dc.relation.urlhttp://www.ncbi.nlm.nih.gov/pubmed/19952866en_GB
dc.rightsArchived with thanks to Pediatric researchen_GB
dc.subject.meshAdult-
dc.subject.meshBiological Markers-
dc.subject.meshChild, Preschool-
dc.subject.meshChromatography, High Pressure Liquid-
dc.subject.meshEpigenesis, Genetic-
dc.subject.meshFemale-
dc.subject.meshGalactosemias-
dc.subject.meshGene Expression Profiling-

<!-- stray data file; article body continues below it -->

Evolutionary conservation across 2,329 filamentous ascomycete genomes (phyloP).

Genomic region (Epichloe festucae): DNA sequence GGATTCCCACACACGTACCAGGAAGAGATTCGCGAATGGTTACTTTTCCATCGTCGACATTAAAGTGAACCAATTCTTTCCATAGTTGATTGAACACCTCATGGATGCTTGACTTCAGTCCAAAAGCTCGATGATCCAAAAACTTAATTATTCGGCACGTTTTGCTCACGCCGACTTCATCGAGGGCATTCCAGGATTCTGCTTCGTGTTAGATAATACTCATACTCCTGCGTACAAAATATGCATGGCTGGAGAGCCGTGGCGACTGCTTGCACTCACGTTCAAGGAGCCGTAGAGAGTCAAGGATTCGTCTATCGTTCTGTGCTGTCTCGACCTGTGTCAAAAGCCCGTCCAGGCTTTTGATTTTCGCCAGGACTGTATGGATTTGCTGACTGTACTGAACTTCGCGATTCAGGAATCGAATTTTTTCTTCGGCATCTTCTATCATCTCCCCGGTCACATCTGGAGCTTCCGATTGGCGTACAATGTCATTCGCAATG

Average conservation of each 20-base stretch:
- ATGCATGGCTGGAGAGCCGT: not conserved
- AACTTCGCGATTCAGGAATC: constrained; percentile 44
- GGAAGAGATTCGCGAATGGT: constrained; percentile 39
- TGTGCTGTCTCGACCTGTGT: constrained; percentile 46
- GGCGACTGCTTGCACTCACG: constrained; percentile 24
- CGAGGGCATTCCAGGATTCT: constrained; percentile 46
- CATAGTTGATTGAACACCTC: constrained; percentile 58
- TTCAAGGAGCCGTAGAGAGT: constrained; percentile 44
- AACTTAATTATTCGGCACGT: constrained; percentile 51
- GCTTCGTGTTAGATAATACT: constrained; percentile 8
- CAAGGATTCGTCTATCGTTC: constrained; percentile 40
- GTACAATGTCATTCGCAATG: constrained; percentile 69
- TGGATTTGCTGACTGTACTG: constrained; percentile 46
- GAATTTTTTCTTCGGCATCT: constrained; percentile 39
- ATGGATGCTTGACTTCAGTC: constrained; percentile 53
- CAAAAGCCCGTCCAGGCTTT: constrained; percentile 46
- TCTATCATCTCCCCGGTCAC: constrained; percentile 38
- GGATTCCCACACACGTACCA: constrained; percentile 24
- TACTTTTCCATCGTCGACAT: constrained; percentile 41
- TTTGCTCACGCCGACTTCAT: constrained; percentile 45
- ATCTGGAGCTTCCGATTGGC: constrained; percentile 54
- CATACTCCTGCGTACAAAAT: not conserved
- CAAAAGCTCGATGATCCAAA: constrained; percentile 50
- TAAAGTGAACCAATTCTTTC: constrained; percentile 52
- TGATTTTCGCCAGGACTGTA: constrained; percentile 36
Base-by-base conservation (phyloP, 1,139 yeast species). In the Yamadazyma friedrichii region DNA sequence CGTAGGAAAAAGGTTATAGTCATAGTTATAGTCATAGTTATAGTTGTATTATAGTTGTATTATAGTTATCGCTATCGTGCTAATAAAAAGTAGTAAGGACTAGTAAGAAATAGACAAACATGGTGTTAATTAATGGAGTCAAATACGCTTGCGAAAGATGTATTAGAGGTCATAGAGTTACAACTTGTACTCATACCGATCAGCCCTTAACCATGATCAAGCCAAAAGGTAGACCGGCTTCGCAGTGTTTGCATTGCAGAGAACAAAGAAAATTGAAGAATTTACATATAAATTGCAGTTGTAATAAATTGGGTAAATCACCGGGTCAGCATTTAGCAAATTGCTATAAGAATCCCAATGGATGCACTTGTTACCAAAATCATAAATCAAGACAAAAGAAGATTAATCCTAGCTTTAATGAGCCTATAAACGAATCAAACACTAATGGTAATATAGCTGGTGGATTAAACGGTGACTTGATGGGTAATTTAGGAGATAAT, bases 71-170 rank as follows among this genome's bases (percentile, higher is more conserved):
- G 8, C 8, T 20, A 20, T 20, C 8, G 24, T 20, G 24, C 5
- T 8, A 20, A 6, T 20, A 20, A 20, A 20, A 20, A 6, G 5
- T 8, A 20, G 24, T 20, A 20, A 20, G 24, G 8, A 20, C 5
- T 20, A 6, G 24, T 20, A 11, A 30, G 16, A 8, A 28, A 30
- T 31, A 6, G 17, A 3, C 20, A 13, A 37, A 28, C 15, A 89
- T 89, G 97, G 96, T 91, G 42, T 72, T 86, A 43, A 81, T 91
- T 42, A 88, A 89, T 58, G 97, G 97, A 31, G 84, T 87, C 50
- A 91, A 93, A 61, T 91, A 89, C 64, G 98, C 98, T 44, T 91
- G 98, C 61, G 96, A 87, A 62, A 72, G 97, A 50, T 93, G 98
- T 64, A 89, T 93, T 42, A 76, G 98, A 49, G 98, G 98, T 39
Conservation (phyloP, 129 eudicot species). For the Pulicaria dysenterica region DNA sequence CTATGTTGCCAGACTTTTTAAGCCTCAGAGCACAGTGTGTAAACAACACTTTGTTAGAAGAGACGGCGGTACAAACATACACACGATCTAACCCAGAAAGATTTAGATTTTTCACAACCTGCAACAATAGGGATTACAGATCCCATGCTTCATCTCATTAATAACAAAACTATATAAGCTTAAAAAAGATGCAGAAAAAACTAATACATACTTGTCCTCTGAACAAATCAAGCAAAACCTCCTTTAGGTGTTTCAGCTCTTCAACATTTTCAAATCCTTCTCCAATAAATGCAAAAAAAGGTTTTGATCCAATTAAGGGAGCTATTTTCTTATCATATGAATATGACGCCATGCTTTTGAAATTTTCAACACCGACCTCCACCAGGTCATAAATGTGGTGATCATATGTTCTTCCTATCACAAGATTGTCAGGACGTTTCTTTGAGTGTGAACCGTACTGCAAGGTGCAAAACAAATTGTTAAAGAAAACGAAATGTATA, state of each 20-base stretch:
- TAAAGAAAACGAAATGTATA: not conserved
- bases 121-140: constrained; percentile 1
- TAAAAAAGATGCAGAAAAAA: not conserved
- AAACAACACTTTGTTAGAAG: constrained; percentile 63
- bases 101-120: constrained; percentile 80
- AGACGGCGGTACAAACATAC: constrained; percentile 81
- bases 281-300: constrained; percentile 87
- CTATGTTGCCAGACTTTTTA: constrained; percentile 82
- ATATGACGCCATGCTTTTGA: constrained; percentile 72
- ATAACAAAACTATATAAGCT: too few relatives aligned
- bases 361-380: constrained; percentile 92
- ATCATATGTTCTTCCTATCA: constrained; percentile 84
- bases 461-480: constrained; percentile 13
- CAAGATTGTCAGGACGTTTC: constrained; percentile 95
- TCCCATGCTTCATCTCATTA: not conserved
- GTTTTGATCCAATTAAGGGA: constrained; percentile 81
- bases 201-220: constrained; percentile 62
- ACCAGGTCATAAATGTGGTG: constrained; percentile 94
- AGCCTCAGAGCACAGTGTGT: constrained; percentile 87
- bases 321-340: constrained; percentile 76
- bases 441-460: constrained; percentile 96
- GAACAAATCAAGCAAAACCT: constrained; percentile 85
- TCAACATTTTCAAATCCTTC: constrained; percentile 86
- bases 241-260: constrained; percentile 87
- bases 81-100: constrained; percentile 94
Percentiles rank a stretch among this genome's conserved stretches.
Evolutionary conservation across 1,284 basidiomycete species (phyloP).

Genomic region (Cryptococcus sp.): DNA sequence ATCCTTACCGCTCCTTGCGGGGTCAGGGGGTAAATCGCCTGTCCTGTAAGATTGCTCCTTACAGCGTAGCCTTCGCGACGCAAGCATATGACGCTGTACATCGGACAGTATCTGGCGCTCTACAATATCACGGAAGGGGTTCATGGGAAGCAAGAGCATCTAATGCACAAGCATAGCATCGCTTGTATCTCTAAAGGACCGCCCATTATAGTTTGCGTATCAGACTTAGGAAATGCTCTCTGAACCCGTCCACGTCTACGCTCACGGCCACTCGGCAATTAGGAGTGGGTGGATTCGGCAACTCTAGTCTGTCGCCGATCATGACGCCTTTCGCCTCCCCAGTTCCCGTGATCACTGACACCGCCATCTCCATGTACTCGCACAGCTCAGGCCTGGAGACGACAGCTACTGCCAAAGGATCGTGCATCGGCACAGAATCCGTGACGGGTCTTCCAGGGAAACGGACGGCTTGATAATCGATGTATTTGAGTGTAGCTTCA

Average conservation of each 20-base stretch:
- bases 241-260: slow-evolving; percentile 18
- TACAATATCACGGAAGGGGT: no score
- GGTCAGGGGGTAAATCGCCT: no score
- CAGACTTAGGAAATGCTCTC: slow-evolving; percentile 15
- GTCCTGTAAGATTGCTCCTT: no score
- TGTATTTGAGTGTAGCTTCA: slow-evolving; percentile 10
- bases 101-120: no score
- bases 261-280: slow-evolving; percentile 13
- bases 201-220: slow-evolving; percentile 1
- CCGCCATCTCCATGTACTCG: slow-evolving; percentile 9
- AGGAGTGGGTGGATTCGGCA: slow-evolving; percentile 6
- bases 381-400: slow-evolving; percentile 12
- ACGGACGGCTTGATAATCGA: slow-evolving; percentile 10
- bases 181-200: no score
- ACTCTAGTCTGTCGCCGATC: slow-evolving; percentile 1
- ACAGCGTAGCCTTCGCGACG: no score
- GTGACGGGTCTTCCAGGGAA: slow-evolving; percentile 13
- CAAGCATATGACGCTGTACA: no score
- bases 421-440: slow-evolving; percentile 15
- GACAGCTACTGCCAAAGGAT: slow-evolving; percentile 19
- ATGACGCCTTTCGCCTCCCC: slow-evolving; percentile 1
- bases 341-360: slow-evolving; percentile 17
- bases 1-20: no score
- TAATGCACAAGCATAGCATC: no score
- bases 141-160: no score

dc.subject.meshGlycoproteins-
dc.subject.meshGlycosylation-
dc.subject.meshHumans-
dc.subject.meshImmunoglobulin G-
dc.subject.meshMale-
dc.subject.meshOligonucleotide Array Sequence Analysis-
dc.subject.meshPolysaccharides-
dc.subject.meshProtein Processing, Post-Translational-
dc.subject.meshSignal Transduction-
dc.titleGalactosemia, a single gene disorder with epigenetic consequences.en_GB
dc.contributor.departmentNational Centre for Inherited Metabolic Disorders, Children's University Hospital, Dublin 1, Ireland.en_GB
dc.identifier.journalPediatric researchen_GB
dc.description.provinceLeinsteren